The objective of this SBIR project is to rapidly discover advanced scintillators for applications in many medical imaging detectors, using an efficient combinatorial screening process. In Phase I, we have developed and demonstrated the feasibility on a set of novel combinatorial screening tools, to rapidly synthesize large collection of scintillators in miniature forms, which accurately reproduced the crystalline phases of many well-known scintillators. In Phase II project, the unique set of efficient scintillator R&D tools will be broadly applied to search for advanced Cerium activated heavy metal oxides and halides scintillators. With the set of combinatorial scintillator tools, at least 12,000 different oxides and halides scintillators will be synthesized and characterized in the 2 year project.
The specific aim i s to discover a new single crystal scintillator phase with superior luminosity, faster fluorescent decay time, and lower material cost than state-of-the-art medical detector scintillator, e.g. Lu2SiO5:Ce3+.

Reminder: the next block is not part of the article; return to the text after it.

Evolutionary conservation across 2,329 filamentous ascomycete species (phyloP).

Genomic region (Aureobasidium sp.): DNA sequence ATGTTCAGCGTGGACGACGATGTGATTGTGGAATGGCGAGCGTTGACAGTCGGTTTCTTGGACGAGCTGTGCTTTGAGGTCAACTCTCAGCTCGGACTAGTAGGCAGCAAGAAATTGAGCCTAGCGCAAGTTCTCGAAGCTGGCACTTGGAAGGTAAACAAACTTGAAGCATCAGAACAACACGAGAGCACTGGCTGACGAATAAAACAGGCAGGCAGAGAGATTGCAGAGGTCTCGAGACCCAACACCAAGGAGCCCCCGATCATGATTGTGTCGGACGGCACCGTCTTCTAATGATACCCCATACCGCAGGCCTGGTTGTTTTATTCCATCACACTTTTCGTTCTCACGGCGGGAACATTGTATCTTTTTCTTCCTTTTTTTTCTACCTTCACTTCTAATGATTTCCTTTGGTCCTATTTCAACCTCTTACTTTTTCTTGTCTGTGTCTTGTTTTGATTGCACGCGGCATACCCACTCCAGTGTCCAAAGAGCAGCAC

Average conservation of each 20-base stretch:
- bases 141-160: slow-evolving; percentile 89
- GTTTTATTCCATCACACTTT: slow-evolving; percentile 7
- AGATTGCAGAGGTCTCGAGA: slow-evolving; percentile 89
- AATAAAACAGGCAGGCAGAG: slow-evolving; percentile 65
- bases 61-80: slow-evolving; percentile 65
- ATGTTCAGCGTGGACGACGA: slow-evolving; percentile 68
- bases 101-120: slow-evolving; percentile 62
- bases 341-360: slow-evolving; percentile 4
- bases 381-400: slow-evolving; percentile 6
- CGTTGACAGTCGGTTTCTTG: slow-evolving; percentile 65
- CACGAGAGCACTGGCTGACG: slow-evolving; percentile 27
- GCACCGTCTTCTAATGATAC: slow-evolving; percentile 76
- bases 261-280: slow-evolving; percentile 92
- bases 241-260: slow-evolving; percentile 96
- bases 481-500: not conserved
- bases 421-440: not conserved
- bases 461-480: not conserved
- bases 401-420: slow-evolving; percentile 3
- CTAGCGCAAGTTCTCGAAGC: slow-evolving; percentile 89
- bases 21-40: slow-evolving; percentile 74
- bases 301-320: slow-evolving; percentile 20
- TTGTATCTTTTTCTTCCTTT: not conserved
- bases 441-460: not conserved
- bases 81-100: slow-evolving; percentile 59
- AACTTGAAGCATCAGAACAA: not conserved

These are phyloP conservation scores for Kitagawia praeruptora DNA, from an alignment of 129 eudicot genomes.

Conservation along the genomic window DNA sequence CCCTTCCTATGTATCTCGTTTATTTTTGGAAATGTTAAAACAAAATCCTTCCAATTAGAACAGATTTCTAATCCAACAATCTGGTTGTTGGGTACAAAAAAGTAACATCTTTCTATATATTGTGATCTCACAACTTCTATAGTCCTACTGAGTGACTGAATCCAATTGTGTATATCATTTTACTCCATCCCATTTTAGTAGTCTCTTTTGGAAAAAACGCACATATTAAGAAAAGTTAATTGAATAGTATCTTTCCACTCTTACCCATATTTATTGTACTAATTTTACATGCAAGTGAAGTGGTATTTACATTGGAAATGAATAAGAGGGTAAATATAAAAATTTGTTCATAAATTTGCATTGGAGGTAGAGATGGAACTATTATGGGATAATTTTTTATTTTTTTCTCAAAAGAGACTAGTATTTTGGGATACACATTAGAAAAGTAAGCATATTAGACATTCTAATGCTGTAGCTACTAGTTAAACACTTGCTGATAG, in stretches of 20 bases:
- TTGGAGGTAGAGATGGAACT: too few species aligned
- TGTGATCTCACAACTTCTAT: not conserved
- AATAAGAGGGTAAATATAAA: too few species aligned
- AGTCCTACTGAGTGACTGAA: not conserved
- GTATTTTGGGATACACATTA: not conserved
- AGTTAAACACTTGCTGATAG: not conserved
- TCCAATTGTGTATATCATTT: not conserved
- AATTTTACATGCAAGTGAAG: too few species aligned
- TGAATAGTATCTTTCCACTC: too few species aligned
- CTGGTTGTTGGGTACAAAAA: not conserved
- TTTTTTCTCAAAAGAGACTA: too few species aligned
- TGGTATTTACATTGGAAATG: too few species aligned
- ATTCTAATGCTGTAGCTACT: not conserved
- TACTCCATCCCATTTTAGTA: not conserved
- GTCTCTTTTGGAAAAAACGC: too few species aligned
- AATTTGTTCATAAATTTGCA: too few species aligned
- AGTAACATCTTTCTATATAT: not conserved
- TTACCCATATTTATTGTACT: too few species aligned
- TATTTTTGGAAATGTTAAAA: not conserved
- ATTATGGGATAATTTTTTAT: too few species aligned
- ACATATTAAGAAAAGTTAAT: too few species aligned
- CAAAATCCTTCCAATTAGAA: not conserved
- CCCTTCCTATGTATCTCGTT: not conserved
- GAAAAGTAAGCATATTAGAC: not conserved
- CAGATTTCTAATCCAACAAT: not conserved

Scintillator is a key detector material being used in many major medical diagnosis systems, including radiography, mammography, angiography, cardiovascular and fluoroscopic imaging, computed tomography, single photon emission computed tomography, positron emission tomography, etc. The performance of these medical systems, to a large extent, depends on the properties of scintillators, for example, scintillators with higher luminosity results in more sensitive and accurate detection of diseases at early stages which could save lives. Advanced scintillators that will be discovered in the project will significantly improve many medical imaging detectors.